Data from Pharmawand - Curated by EPG Health - Date added 14 April 2018
Abbott has announced the initiation of a clinical trial evaluating long-term outcomes of patients who undergo stent implantation guided by high-resolution light-based imaging technology--called optical coherence tomography (OCT)--compared to a common X-ray-guided technique called angiography.
The trial (ILUMIEN IV) is the first large-scale randomized global study using Abbott's OCT imaging in patients with high-risk, complex coronary artery disease. Patients in the study will be randomized to either OCT-guided or traditional angiography to guide placement of one or more Xience everolimus-eluting coronary stents. The first patient was enrolled by Franco Fabbiocchi, M.D., director of Invasive Cardiology Unit IV at IRCCS Centro Cardiologico Monzino in Milan, Italy . During stent implantation guided by one of Abbott's OCT platforms, physicians use high-resolution images taken directly inside the patient's vessels to accurately measure dimension and choose a stent that best fits the vessel. OCT is also used to help physicians ensure the stent is fully expanded and is flush against a vessel wall, which are both important factors in reducing stent failure.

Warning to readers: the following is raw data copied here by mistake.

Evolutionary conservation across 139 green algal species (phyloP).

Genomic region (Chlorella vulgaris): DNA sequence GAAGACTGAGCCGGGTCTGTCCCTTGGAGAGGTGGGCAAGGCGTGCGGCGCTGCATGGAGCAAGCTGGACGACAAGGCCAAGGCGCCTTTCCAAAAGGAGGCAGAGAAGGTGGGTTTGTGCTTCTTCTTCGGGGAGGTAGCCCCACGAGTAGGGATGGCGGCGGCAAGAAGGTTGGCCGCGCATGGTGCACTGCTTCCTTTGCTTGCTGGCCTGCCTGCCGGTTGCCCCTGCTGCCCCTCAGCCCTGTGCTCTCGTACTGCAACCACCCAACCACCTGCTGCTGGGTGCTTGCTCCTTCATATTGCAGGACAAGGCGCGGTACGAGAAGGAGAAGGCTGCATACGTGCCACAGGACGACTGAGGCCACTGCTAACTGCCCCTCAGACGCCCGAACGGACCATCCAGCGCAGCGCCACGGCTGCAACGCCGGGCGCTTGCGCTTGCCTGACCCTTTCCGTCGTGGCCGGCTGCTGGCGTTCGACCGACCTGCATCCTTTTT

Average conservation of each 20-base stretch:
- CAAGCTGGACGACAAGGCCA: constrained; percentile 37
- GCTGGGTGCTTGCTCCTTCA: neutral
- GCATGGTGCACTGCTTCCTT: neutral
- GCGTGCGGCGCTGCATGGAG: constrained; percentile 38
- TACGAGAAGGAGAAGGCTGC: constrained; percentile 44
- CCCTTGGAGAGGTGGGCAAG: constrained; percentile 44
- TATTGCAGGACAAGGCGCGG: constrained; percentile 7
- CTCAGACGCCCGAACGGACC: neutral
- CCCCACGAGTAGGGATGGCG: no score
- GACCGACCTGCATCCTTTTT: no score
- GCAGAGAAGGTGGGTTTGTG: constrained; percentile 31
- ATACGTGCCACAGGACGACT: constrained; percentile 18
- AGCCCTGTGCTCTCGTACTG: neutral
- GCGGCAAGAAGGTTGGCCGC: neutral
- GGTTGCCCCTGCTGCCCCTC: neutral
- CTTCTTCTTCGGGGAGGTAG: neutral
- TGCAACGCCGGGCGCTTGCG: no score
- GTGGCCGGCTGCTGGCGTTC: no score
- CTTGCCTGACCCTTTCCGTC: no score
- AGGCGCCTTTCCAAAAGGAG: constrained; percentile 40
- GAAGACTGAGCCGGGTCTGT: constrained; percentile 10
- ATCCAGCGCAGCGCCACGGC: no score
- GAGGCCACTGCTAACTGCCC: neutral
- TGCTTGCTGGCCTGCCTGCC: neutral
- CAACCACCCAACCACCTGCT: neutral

The ILUMIEN IV trial will enroll up to 3,650 patients with high-risk, complex disease at 125 centers in North America , Europe and Asia to determine if OCT-guided stent procedures result in larger vessel diameters -- thus, allowing increased blood flow -- and whether this will improve clinical outcomes for patients compared to stent procedures guided by angiography. Patients with complex disease may have multiple, or totally blocked arteries, or other diseases such as diabetes; and these patients account for an increasing number of cases.
"Today, most of the world uses angiography for stent implantation using a two-dimensional view of the coronary artery to assess a complex three-dimensional structure. Physicians need new technology to help optimize percutaneous coronary intervention, and OCT provides just that, the ability to look at the artery from the outside-in and the inside-out," said Ziad A. Ali , M.D., director of Intravascular Imaging and Physiology at Columbia University Medical Center's Center for Interventional Vascular Therapy and co-principal investigator of the study. "I'm confident this technology will have a positive impact on clinical practice around the world and we hope to provide evidence for leading medical organizations to update clinical guidelines for stent implantation based on the results of this study."